SRI Dasmesh School in Kuala Lumpur held its annual concert and prize-giving day in conjunction with Vesakhi celebrations recently.
Observed by Sikhs worldwide on April 14, Vesakhi marks the day when Guru Gobind Singh Ji created the Order of the Khalsa.
Among those present at the event were Private Education Department director Abu Bakar Ismail, school chairman and former Asean secretary-general Tan Sri Ajit Singh, school advisory board member and sports entrepreneur Datuk G.S. Gill, dignitaries, educationists and philanthropists.
The emcees were Form Three students Avtar Singh, Balraj Kaur, Kavita Kaur and Belvin Singh, whose confidence and eloquence made for an enjoyable evening.
The highlight the evening was the graduation of children in the Early Years’ programme and a prize-giving ceremony for students who excelled academically last year, including in the UPSR and PMR examination.
The evening began with a melodious hymn sung by the choir followed by speeches.
Principal and CEO Jaswinder Kaur spoke briefly on the school's history to the 1,000-odd guests and offered a rationale for the evening's theme, The Children of the Future.
She said: “For children there are no borders. They thrive on only one thing – love, and that is plentiful at Sri Dasmesh School.
“This concert aims to rekindle that spirit in all our hearts – to love and be loved, a spirit to strive for nothing but the best, and to never accept defeat, never look back and never worry.”
Complimenting the Sikh community on its first private school in the country, Abu Bakar congratulated the school on its 100% passes to-date in all national exams.
Ajit Singh said he was proud to be the chairman of the school. “I congratulate all of you for putting up the show and for the high academic achievements thus far. This event brings back fond memories of my school days.”
The event showcased the talents of the students. Adorable four-to-six-year-olds from the Early Years programme, mesmerised the audience with Mexican and Hokey-Pokey dance numbers.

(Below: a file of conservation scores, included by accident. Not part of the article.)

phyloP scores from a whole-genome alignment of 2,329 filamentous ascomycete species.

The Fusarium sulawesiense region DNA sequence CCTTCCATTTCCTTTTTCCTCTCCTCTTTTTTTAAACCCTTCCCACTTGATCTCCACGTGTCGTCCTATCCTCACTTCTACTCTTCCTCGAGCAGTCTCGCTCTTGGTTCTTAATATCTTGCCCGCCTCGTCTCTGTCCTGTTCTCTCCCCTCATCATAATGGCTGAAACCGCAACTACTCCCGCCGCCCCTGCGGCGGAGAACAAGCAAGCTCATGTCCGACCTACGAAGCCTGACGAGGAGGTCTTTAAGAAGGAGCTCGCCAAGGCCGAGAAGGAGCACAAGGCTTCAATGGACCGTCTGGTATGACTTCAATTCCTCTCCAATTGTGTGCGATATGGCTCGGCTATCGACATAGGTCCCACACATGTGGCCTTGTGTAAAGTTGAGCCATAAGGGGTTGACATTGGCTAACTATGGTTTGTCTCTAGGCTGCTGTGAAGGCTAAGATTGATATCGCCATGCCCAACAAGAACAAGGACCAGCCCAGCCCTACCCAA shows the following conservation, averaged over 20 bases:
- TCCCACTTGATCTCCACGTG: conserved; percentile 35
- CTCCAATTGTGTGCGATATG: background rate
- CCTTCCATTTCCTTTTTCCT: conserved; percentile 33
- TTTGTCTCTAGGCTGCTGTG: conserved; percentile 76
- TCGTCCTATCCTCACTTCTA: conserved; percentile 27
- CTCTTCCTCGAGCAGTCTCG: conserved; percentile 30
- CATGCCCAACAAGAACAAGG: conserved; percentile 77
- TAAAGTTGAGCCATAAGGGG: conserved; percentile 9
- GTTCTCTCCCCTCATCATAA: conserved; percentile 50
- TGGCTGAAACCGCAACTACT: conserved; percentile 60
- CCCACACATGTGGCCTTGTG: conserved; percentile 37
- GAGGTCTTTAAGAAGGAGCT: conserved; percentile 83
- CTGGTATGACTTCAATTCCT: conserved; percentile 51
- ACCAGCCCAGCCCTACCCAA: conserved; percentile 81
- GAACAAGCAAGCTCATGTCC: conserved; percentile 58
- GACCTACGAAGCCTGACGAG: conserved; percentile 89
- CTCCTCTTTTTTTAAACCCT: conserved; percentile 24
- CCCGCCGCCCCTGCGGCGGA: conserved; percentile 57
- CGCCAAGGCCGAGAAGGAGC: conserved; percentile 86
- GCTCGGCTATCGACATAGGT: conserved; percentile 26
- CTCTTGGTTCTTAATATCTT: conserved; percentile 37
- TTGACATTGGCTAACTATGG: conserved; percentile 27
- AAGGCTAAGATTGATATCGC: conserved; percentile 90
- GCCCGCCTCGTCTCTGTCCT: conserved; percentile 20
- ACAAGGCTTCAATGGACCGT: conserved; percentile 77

This was followed by a symbolic light and dhandia dance, that is performed during the nine-day festival of lights (Navaratri) in Gujerat, India.
In between performances, students took to the stage, portraying various role-models, including Mother Teresa, Christopher Reeves, Datuk Seri Dr Mahathir Mohamad, The Wright Brothers, Christian Barnard, Theodore Roosevelt and Mata Gujri (mother of Guru Gobind Singh Ji).
The Drama Club, set up a few months ago, put up a short play about a modern day family with children who are neglected and constantly seeking attention and love. The primary schoolchildren left the crowd in stitches with their performance of a comedy dance item, while the secondary school students entertained with a jazz number, entitled, Us, Then and Now.
The final event of the evening was a potpourri of dances – Malay, Chinese, Indian, Modern and Punjabi.
The two-and-a-half-hour concert ended with the beat of the dhol (traditional Punjabi drum) and a lively Bhangra dance in honour of Vesakhi.
Guests were later treated to a hi-tea of sumptuous Northern and Punjabi delicacies, savouries and sweets.